From the moment that Lucasfilm announced plans for a new Star Wars film, readers have been curious about the future of the saga’s Expanded Universe books and what role, if any, they would play in the new films: Would Episode VII and the following films draw their plot from from the timeline already established in fan favorites like Timothy Zahn’s Star Wars: Heir to the Empire? If not, then what will happen to these much-beloved books? Will they disappear entirely? Should we begin hoarding them now?
Today we’ve received our answer to this questions, and I’m confident in saying that most, if not all, fans of the Star Wars novels will be pleased.
Over 35 years ago, George Lucas kindly opened the Star Wars universe to work by other creators inspired by the series. In the decades since, the games, comics, novels and other offerings of the Expanded Universe have thrilled fans hungry for more adventures from beyond what they saw on the screen. While he was happy to let others create these new stories, Lucas always made it clear that he would not be beholden to the Expanded Universe, and only considered the six films and Star Wars: The Clone Wars themselves to be canonical. While Lucasfilm always strived to keep the stories created for the EU both consistent internally and consistent with their film and television content, it was always the films and the Clone Wars television series that were the central axis around which all additional material must revolve.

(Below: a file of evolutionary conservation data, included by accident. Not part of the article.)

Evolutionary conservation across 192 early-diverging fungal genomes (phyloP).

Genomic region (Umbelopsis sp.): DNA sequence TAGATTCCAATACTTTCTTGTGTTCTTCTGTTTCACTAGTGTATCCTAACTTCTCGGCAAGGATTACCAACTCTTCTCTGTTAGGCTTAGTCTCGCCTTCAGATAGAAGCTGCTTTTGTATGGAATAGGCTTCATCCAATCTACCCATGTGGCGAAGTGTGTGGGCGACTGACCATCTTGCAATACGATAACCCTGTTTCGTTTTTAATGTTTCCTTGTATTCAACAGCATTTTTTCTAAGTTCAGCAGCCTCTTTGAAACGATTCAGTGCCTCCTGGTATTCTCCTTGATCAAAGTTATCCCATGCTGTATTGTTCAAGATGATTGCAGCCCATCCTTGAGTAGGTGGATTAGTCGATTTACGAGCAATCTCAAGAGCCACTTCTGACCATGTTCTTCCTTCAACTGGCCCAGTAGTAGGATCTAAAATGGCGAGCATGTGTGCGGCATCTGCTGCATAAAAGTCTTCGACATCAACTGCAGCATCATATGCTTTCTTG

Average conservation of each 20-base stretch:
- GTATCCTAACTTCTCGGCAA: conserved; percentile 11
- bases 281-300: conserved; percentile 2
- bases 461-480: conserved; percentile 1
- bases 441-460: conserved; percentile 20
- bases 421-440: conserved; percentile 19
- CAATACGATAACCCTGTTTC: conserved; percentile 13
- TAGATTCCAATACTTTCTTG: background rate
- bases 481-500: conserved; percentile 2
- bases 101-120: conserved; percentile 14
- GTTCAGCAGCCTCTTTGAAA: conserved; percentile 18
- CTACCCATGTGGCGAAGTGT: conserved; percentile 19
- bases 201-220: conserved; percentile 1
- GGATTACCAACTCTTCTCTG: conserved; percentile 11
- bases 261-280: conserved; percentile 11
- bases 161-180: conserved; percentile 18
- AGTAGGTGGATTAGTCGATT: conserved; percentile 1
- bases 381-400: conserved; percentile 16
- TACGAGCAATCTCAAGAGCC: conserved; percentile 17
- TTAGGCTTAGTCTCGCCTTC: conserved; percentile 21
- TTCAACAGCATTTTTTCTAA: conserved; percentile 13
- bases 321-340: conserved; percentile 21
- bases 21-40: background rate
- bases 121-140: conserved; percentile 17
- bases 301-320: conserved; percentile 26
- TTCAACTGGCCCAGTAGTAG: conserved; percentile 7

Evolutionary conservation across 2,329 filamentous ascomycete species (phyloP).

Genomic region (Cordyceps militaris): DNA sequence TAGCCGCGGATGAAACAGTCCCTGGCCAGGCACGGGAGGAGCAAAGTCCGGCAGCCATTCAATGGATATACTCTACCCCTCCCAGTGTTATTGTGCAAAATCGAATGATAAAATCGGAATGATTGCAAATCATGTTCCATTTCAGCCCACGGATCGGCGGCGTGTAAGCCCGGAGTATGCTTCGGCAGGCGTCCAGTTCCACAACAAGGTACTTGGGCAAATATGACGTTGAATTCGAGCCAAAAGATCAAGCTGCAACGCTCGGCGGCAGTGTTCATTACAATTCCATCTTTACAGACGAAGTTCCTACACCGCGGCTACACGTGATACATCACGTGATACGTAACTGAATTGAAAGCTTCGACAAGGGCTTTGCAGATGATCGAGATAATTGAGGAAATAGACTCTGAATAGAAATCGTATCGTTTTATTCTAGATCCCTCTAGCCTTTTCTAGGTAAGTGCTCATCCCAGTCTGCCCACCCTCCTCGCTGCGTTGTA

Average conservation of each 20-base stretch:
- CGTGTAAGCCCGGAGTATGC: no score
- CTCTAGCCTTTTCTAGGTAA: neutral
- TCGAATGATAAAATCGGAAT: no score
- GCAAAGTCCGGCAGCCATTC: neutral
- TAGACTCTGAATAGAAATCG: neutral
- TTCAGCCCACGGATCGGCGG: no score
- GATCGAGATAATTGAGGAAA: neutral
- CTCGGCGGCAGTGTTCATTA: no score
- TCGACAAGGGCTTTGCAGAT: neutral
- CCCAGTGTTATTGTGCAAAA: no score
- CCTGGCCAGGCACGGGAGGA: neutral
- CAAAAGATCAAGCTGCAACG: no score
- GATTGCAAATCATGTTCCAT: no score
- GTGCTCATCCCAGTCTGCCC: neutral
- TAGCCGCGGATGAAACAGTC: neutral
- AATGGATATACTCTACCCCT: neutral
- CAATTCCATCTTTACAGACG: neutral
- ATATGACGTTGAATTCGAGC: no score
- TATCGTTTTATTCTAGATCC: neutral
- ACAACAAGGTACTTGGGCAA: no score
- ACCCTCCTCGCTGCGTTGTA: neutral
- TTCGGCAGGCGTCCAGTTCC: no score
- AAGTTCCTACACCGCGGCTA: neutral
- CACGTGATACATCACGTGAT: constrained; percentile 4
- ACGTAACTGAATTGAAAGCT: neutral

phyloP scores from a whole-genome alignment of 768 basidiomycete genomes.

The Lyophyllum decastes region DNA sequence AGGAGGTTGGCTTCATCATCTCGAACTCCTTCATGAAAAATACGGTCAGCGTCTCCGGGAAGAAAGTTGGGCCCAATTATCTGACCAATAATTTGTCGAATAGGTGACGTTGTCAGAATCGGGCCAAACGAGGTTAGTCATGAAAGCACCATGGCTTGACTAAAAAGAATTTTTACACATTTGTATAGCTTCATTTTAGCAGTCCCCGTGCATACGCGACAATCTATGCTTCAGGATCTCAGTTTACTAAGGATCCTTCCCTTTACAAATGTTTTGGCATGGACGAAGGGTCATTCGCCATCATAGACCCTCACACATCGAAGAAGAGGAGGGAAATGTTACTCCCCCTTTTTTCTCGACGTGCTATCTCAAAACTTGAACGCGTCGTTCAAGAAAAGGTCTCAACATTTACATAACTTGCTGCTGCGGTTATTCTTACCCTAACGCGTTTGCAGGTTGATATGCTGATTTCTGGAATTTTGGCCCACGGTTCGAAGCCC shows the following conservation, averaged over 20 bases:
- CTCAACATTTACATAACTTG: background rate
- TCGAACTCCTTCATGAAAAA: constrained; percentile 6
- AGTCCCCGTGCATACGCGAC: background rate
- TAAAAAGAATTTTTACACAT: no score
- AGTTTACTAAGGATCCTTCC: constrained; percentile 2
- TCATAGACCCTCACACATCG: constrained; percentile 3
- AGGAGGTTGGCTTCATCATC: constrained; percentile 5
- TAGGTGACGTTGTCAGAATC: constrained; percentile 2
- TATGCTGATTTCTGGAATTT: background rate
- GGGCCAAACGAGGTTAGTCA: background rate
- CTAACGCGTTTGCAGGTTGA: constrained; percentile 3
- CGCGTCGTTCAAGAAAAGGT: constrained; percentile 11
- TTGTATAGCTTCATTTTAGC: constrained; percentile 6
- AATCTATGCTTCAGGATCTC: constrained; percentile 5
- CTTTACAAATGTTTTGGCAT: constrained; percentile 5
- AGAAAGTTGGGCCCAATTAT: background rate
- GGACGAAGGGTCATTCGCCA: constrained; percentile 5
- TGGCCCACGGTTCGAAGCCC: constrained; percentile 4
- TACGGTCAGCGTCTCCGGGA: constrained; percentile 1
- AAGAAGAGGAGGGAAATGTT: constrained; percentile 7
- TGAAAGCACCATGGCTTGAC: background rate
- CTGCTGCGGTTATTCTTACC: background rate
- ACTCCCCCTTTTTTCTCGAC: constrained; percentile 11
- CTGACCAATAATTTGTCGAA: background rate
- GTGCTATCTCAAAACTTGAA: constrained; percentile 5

Now, with new films on the horizon, the time has come to coordinate all aspects of the Star Wars storytelling that fans have grown to love.
Under Lucasfilm President Kathleen Kennedy’s direction, the company has formed a Story Group to oversee and coordinate all Star Wars creative development, including books, games, comics, and other formats. In a mid-afternoon press release from Disney, Kennedy stated that this new interconnected storytelling experience will allow fans to explore the Star Wars universe more deeply than ever before.
What does this mean for the Expanded Universe and its role in Episodes VII-IX?
In order to preserve an element of surprise for the audience and to give filmmakers as much creative freedom as possible, Star Wars Episodes VII-IX will not tell the same story told in the post-Return of the Jedi Expanded Universe. That doesn’t mean that the Expanded Universe will be completely discarded. Creators of new Star Wars entertainment will have full access to the content of the Expanded Universe.
As an example, elements of the Expanded Universe are included in the upcoming television series Star Wars Rebels. The Inquisitor, the Imperial Security Bureau, and Sienar Fleet Systems are story elements in Rebels, and all these ideas find their origins in roleplaying game material published in the 1980s.
Del Rey books, publishers of the Star Wars adult fiction line, addressed the future of Star Wars fiction in a separate press release.